Once I focused on political scandals, I was drawn to some New York landmark locations, which always have such fascinating historical background. I've been a guest at many receptions at Gracie Mansion - the Mayor's home since the 1940's - but my research took me into some very dark aspects of its past. It's quite a glorious spot - set against the treacherous currents of Hell Gate (an actual place in the New York waterways, which has been the scene of hundreds of deaths over the years) - and its history includes the involvement of its owner, Archibald Gracie, in a really interesting homicide two centuries ago. I just find if you dig beneath the surface of some of these fantastic settings, you discover all kinds of mysterious goings-on. And here's this stunning mansion that our mayor has abandoned in favor of his own, so imagine the nefarious things that can happen there at night.

With thirty years experience running Manhattan's Sex Crimes Unit, you're considered one smart author. In fact, Lee Child calls you "the queen of intelligent suspense." Any pressure to stay smart book after book?

As all of us who write know, there is enormous pressure to stay smart, whether you're writing a series or stand-alones. I think we've got terrifically smart fans, who expect solid, nuanced plotting and characters who evolve over time, based on the experiences they encounter. I back off it and relax a bit when I think about how 'smart' I had to stay as a prosecutor for thirty years, when peoples' lives really hung in the balance every day. So this is intelligent (which I love), but it's fiction, and that's a much more comfortable thought for me than dealing with justice every single day. (And how generous of Lee Child to say that, don't you think?)

In your novels, the crimes end up being solved. In real life, I'm sure there were cases you couldn't solve. Can you talk a little about how you balance those two outcomes - resolution being necessary in fiction but not always possible in real life?

One of the great pleasures for me in writing crime fiction is being able to control the outcome of the case - something that was rarely available to me in real life criminal justice! I'm one of the people who actually doesn't mind it when all the threads aren't tied together at the end of a story. As hard as I tried to do that in case after case, it didn't always happen. And sometimes the bad guys beat us. But most of my editors haven't seen it that way. It's great fun when Alex gets to stand up to a mean judge or get a perp who got away from me, and I love having that fictional power.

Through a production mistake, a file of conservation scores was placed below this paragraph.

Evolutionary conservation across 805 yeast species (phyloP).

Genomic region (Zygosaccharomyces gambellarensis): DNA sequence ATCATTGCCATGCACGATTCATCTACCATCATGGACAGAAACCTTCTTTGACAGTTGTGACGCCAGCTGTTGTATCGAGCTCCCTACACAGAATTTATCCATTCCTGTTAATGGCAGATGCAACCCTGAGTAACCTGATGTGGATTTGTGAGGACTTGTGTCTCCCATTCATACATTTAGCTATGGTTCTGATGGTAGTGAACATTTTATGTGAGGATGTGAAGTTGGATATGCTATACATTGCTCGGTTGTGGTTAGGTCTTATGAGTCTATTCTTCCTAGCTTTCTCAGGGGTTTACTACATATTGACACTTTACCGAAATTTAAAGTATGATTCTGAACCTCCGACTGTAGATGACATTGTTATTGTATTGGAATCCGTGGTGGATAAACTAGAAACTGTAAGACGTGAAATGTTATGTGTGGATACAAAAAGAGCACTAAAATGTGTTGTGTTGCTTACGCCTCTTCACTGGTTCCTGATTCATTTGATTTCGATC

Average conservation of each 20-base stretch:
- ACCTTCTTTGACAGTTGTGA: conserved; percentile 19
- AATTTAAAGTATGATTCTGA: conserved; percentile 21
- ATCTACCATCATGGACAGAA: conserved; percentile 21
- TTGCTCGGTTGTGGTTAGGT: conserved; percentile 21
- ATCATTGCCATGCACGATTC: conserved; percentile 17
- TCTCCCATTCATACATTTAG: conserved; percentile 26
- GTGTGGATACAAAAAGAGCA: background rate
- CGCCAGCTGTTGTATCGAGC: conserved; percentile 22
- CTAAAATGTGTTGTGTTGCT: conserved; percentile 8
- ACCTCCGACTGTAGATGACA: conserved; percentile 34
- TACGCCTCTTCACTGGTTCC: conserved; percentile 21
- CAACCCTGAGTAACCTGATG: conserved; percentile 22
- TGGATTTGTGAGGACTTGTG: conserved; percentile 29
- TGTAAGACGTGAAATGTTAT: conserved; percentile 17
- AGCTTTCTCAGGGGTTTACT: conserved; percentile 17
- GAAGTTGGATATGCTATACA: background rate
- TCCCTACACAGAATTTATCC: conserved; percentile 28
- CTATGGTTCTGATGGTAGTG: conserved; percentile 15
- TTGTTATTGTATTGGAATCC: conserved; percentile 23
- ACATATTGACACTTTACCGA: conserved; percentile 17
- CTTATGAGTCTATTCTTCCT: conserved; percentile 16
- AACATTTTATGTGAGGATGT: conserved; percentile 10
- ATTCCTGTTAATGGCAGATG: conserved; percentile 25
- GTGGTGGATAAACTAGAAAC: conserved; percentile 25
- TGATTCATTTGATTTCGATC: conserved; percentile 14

Neither Alex Cooper or her detective pal Mike Chapman are married. So why haven't they slept together? We know you can write sex scenes because you're always throwing Alex in the arms of other men.

This question really made me smile. I get more mail about Alex and Mike than about anything else in my books. As Alex has revealed to her closest friends, she's sort of tormented about what to do in her relationship with Mike. She loves him, he covers her back better than any guy she has ever known, and she is terrifically attracted to him. But she knows that the minute she gets into bed with him, the professional relationship changes forever. (Now really, readers, do you want that to happen?). So most of my devout followers suspend disbelief and understand that the sexual tension between Alex and Mike is a plot device that keeps the dialogue lively and the action moving. Where it will lead, I'm not quite sure. I'm often reminded of the TV show Moonlighting (Bruce Willis and Cybil Shepherd). It was a huge hit because of the sexual tension throughout several seasons, and the minute they climbed into bed together, over and out. So bear with me, please, and remember that Alex only ages about three months between capers, so it's not that much time that has evolved.

Can you tell us a little about your writing process?

You just can't imagine how much I love to write. For me, a really good day is when I can get up in the morning, have coffee with my husband, then hole up in my writing room - my bat cave - and just get into the words and the story and the rhythm. The first one hundred pages of a novel are like having root canal - sounding out a strong opening, laying in characters and clues, plotting a careful story that will make sense at the end. It's harder for me to isolate myself in the city, because of so many of the things I stay involved in (I'm still a lawyer and do lots of non-profit work for victims of violence). We spend four months on Martha's Vineyard, where I actually have the luxury of a separate cottage, and I leave 'home' to walk down the hill for a day's work. It's tranquil and magnificent and isolated, and I take lots of breaks to swim and clear my head. Best for me is the last quarter of the story, when I know exactly where I'm headed, and it's like skiing downhill to the finish line. My prosecutorial job was so collegial and reliant on partnerships with detectives and DA's (like Alex) that the isolation of writing was the hardest adjustment for me to make. But at the end of the writing day, there's a glass of Dewar's waiting for me in front of the fireplace.